It feels like someone screamed 'fire': Tom Lee

The third quarter has come to a close, and the scoreboard for the year isn't pretty. The S&P 500, Dow and Nasdaq composite index have dropped roughly 7 percent, and many former market leaders including health care and large-cap tech have seemingly fallen off a cliff. But one top strategist says that because expectations are so low going into the home stretch, there may be nowhere to go but up.

"It feels like someone called fire in a crowded theater," Fundstrat Global Advisors co-founder Tom Lee wrote in a research note this week. "We find clients more scared than any time since 2009."

On CNBC's "Fast Money" on Wednesday, Lee laid out 3 key reasons why dismal sentiment may actually be an indicator that stocks could be headed higher.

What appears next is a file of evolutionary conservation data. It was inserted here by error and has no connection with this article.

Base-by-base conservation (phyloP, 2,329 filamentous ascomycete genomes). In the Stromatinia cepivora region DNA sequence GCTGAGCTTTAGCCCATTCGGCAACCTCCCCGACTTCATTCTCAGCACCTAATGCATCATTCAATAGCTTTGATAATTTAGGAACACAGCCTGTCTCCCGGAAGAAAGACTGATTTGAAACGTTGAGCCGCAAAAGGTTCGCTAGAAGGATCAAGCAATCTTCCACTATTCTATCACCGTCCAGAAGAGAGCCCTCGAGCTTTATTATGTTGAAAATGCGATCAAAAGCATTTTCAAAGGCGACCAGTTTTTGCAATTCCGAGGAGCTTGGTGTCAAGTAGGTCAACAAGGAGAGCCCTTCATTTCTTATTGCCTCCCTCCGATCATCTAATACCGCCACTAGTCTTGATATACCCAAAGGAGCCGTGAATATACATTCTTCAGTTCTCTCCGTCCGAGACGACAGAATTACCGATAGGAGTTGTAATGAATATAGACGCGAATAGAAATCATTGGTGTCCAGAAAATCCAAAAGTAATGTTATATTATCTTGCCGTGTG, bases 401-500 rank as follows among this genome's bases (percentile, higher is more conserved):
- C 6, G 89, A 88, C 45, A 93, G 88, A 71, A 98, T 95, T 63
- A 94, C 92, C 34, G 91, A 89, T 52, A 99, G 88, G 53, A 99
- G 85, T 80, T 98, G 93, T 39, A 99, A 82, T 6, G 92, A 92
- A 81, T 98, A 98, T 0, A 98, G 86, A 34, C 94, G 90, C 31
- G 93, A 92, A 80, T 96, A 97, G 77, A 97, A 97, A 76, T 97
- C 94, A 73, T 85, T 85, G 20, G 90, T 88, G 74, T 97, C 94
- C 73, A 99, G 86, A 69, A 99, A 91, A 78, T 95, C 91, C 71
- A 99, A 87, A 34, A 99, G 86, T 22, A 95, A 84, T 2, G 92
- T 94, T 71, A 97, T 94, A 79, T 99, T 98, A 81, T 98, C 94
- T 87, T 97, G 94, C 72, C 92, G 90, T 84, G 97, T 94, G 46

First, Lee addressed the Street's "grim expectations" for third quarter earnings. "A lot of times how markets react to earnings has to do with expectations," Lee said, adding that this time around, "people are expecting a horror show."

According to Lee, future earnings could actually get a boost from a U.S. dollar that's taken a pause from its rapid ascension. "The dollar isn't as strong as it was earlier this year, so it's going to start to become a tailwind," he said.

Lee was less bullish on China, conceding that there is still a large amount of uncertainty surrounding the world's second largest economy. But according to Lee, weakness in China does not necessarily translate to weakness in stocks on the home front.

"In 1989, Japan was a bigger share of global GDP than China is today," he said, "and the downturn in Japan did not spill over into the U.S."

Finally, Lee said the out-performance of the S&P 500 versus the rest of the world, coupled with a seasonally strong period for stocks, could help the index reach his target level of 2,325 by the end of the year.

"Whenever you have a down Q3, Q4 is up 90 percent of the time," he said. "If there is a global downturn, people are going to migrate to the quality market. Since 2009, that's been the S&P. So I think the S&P is actually going to be a recipient of capital."